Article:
President Barack Obama suggested in a groundbreaking new interview that Benjamin Netanyahu may lack the political courage to reach a peace deal with the Palestinians.
Interviewed by Thomas Friedman of the New York Times, Obama said Israel doesn’t face questions about its survival but rather about how it can maintain its democratic and civic traditions, while living side by side in peace with Palestinians.
“[B]ecause Israel is so capable militarily, I don’t worry about Israel’s survival… I think the question really is how does Israel survive,” Obama told Friedman in a filmed interview, the complete version of which will be published later this weekend.
Asked about his role in pressing forward negotiations for a two-state solution, Obama said prospects for progress rest primarily on the leadership of Israel and the Palestinians.
Obama noted that Netanyahu’s popularity in the wake of the war in Gaza may be a mixed blessing.
“And so if he doesn’t feel some internal pressure, then it’s hard to see him being able to make some very difficult compromises, including taking on the settler movement,” Obama said. “That’s a tough thing to do.”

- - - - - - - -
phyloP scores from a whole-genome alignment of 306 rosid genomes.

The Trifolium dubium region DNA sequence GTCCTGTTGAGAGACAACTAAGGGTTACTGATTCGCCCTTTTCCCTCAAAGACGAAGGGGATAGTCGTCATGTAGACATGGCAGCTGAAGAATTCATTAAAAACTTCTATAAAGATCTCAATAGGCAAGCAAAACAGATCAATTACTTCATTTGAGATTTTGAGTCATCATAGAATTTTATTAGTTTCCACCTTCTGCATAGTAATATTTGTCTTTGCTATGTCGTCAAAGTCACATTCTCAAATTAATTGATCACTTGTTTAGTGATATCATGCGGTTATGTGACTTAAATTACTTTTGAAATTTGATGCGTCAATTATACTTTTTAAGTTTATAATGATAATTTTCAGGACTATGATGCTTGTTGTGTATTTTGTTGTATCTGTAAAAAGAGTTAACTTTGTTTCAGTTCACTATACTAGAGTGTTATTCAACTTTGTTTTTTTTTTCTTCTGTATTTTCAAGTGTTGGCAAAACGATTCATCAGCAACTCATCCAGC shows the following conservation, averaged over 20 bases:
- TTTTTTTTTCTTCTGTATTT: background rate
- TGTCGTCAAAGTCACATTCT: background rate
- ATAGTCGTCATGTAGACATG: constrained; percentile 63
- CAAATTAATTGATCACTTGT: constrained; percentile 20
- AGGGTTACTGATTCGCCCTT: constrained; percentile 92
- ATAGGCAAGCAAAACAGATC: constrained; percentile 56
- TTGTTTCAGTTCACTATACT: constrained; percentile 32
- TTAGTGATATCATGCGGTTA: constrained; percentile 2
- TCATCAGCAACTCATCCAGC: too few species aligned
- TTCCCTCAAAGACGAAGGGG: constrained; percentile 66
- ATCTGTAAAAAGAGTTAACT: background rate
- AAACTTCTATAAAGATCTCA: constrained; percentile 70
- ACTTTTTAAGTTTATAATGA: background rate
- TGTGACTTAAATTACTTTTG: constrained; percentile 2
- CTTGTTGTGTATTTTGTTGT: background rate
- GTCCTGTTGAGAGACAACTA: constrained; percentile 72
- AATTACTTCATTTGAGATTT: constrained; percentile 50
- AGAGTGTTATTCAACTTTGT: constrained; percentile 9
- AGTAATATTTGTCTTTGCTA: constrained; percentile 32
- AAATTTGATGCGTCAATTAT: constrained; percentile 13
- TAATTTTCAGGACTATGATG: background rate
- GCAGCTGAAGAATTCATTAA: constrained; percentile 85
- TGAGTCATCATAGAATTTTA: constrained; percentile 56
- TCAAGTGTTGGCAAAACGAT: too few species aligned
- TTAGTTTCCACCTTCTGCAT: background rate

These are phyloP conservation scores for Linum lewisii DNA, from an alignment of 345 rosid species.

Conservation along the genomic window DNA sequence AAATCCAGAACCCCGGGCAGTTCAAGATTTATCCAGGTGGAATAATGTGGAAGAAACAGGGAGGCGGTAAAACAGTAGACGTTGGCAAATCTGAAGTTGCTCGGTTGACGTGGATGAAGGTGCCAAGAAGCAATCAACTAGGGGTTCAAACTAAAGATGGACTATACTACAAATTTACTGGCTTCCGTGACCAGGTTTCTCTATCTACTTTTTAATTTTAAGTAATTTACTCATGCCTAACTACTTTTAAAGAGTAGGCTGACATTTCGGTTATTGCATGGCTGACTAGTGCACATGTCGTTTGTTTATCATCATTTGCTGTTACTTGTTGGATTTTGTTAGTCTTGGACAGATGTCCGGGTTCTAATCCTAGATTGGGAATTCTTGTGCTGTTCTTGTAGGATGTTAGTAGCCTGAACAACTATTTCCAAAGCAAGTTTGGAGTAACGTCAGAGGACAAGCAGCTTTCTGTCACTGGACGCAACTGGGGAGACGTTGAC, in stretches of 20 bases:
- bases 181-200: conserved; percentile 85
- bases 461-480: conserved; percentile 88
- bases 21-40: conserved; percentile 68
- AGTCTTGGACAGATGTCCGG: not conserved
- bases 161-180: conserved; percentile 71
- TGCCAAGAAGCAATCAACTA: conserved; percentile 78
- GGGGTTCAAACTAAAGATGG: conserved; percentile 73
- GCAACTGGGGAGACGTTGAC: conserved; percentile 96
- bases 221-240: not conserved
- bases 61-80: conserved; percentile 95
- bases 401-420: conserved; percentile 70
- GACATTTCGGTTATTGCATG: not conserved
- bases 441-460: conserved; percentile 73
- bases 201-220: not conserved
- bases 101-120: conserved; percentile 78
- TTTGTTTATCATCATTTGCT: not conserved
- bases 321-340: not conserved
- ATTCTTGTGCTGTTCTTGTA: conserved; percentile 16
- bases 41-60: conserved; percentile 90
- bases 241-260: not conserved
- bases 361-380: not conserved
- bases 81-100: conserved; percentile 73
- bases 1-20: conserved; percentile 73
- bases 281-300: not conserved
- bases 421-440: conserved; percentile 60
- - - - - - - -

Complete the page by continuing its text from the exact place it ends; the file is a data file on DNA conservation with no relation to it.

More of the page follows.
He said Palestinian premier Mahmoud Abbas may lack the political power to make needed compromises.
“With respect to [Palestinian President Mahmoud Abbas], it’s a slightly different problem. In some ways, Bibi is too strong [and] in some ways [Abbas] is too weak to bring them together and make the kinds of bold decisions that Sadat or Begin or Rabin were willing to make. It’s going to require leadership among both the Palestinians and the Israelis to look beyond tomorrow. […] And that’s the hardest thing for politicians to do is to take the long view on things,” said Obama.